The steps for making tallow (or lard) are easy: chop the fat into small pieces for quick melting, then put them in a large heavy-bottom pot with water covering the bottom.

Melting the fat.

The water prevents burning and evaporates off as the fat simmers and melts. It's a slow, gentle process that requires frequent stirring. 

Eventually, all that's left are the bits that don't melt. I transferred these to a cast iron skillet to finish browning them into cracklings.


When nicely browned, I drain them and store them in another jar. We use the cracklings just like bacon bits! In fact, here's my recipe for Cracklin' Cornbread. They are also yummy in scrambled eggs.

Cracklings and leftover oven-baked french fries in scrambled eggs.

Now, I'm guessing that folks who wrinkle their noses at cooking with animal fats have long since stopped reading this post. But if you haven't and are wondering how healthy they are, then I encourage you to read Sally Fallon's Nourishing Traditions. The science in that book completely changed my mind about the fats and oils we eat. The only oils I use now are extra virgin olive and coconut. For solid fats, I use butter, tallow, or lard. (Tallow and lard make the flakiest, melt-in-your-mouth pie crusts!)

My final yield from this project was 3 quarts of tallow, one quart of cracklings, and almost a pint more tallow from the cracklings.

Rendering Goat Tallow © August 2022

August 17, 2022

Masonry Stove Project

Replacing our soapstone wood stove with a wood masonry heater is a project that started to pop up on this year's project lists.

Considering the technicalities of the project, it's something we know we have to get right. The challenges so far are finding/developing a design to fit our woodstove alcove, and sourcing materials. Some, we just can't find locally.

The alcove we have to work with.

Hearth drawn out on graph paper (click to enlarge)

Drying in the bricks to explore possibilities.
We'll have to put the stove back before it gets cold.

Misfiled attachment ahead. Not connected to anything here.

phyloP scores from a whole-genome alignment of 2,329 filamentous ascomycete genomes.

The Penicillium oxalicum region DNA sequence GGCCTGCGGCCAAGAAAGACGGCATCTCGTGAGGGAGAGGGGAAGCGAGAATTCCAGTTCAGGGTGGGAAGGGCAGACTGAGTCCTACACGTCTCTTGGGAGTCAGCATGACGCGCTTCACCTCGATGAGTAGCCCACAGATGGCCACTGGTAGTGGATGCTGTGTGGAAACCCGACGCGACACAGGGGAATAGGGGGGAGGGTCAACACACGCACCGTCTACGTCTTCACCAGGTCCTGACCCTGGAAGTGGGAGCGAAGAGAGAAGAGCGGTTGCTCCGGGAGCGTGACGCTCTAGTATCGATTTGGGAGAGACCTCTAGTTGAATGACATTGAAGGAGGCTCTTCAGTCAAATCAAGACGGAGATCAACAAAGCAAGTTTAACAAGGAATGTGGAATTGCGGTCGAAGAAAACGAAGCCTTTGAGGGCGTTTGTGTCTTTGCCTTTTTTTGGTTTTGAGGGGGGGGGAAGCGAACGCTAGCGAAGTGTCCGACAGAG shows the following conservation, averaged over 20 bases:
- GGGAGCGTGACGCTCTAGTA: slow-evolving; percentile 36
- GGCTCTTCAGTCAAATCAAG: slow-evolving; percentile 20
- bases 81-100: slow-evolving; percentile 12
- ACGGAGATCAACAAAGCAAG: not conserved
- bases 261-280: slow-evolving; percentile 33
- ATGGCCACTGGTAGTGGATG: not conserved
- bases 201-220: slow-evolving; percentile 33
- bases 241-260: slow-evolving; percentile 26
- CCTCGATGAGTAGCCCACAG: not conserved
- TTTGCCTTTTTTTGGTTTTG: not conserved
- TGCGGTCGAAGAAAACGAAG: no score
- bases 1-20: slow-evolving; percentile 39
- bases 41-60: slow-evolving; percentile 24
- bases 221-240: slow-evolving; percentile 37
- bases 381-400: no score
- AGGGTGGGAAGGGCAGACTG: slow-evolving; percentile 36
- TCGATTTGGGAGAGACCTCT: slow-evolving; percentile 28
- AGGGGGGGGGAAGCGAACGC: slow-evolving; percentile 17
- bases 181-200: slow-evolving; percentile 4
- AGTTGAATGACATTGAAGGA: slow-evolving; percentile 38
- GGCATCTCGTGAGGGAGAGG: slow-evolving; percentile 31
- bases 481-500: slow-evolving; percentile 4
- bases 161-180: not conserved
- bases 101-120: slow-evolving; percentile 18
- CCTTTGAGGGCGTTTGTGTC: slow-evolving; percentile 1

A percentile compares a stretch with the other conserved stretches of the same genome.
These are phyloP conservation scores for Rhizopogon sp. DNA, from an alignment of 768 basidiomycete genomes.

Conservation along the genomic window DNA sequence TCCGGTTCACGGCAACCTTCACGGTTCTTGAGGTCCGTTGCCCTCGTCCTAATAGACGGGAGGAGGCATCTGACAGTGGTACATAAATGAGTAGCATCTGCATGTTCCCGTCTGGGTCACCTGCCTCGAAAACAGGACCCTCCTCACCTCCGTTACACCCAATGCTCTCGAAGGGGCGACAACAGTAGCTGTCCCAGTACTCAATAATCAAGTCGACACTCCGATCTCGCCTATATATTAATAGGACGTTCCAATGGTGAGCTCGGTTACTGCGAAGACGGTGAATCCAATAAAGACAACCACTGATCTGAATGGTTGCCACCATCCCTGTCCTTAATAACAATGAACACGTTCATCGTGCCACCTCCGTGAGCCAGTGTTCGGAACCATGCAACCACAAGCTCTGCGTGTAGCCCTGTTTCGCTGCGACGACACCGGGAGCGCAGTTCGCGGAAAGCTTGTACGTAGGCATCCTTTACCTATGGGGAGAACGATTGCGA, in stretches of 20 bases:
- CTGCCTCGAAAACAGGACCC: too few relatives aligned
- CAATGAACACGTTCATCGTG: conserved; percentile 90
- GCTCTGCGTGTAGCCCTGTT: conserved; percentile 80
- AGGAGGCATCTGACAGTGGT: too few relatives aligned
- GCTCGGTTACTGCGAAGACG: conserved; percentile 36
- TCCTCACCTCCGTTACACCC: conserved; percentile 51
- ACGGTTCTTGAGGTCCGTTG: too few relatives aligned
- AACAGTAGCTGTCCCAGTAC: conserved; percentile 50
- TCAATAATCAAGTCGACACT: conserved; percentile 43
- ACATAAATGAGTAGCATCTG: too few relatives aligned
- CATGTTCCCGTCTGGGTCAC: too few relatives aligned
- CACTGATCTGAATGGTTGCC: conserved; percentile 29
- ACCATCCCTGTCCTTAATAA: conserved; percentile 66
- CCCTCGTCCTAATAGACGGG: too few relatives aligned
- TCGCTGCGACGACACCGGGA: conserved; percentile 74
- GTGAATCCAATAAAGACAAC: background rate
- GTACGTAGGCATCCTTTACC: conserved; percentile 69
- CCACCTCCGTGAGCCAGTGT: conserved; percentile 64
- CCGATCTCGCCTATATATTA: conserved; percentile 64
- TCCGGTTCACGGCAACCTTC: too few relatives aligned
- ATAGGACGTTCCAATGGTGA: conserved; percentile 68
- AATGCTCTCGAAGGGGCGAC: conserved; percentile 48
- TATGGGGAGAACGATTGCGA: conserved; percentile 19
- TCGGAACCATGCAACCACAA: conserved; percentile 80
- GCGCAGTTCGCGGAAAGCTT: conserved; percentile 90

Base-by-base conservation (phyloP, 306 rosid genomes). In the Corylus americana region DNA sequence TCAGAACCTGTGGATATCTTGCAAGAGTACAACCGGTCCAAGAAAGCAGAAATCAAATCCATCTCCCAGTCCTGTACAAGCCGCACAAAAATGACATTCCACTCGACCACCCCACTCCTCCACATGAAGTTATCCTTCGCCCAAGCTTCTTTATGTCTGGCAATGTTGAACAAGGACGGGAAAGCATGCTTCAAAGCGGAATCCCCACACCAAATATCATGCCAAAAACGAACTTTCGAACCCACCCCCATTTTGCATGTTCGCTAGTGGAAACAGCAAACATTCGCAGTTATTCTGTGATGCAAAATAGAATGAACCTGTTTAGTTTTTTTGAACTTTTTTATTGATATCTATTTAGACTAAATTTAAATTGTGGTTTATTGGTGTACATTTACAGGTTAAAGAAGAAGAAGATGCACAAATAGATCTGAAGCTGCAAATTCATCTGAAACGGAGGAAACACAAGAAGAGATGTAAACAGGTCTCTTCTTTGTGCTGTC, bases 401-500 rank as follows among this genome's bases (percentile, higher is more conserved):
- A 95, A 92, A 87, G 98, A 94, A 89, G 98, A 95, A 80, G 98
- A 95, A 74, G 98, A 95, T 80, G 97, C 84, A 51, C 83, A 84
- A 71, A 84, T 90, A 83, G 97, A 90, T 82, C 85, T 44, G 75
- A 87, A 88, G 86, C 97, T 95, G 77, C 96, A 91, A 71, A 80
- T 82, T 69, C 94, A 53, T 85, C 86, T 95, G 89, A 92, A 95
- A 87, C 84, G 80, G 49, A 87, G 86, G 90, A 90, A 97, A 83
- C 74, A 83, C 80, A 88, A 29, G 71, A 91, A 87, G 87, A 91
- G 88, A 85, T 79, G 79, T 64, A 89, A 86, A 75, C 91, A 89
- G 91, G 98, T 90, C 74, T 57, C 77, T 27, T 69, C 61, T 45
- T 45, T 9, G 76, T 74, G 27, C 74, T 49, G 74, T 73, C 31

So, we're further along than we were at the beginning of the year. We're glad to have made some small progress, but aren't impatient about it because some projects, like this one, can't be rushed. 

Masonry Stove Project © August 2022

August 13, 2022

Barnyard Babies: Cats

Our cats are definitely not babies anymore, except in the sense of "big" and "spoiled." But since all our other critters have gotten their day in the spotlight, I thought maybe the cats should too!


Meowy remains our mouser supreme. She also catches squirrels, chipmunks, rabbits, and lizards. She's almost always outside, and only comes in to eat.

Sam and Riley seem to split their time between inside and outside. Sam still adores Riley, and Riley still just tolerates Sam.

Sam using Riley as a pillow.

Sam is our resident scardy-cat. He runs and hides at every little thing.

Sam in the laundry basket.

Riley is our old-timer, now over 12-years-old. 


He still gets around, but slower than he used to. His primary responsibility is to make sure Dan and I keep the cat food bowls topped off.

Occasionally, we'll hand harvest an area that is growing grasses or forage that we'd like to dry for the goats. The cats love it that we toss it onto a large tarp to dry. This is helpful when we're having popup showers, so we can quickly roll the tarp up and put it under the carport.

Sam and Riley on the hay tarp.

All the cats love to lounge on the hay tarps, except Katy. 

Riley and Meowy on the hay tarp.

Katy is a self-designated lap and indoor cat. Lately, she's taken up residence in the t-shirt cubby in my closet.

Katy, comfy on a pile of t-shirts.

The problem with this is that she messes up the piles and knocks t-shirts out of the closet and onto the floor. I'm constantly having to pick up after her!

Come cold weather, they'll all pretty much move into the house. Meowy will still go out a lot, but even she loves to sleep by the woodstove. For now, though, we have good outside coverage for all cat-size varmints. 

August 9, 2022

Barnyard Babies: Goat Kids

They aren't babies anymore! 

L →R: Jack (12 wks old), Rain (8 mos old), Piedy (15 wks old),
and Ursa on the right, who was one of last year's keeper kids.

We had four kids born this spring, all of them little bucks. That was somewhat disappointing, except that I had people wanting bucks, so perhaps it was actually providential. Three of them have gone to their new homes, and the remaining buckling we've decided to keep, because he's the best buckling we've ever produced. He has qualities I want to pass keep in my little herd.

I don't consider myself a serious Kinder breeder, but I do enjoy choosing matches to work toward our breed standard. Kinder goats (in my not so humble opinion!) are the perfect homestead goat breed. They are midsize, dual-purpose, ample producers, and have the best personalities. Of all the goat breeds I've had over the years, I love my Kinders best.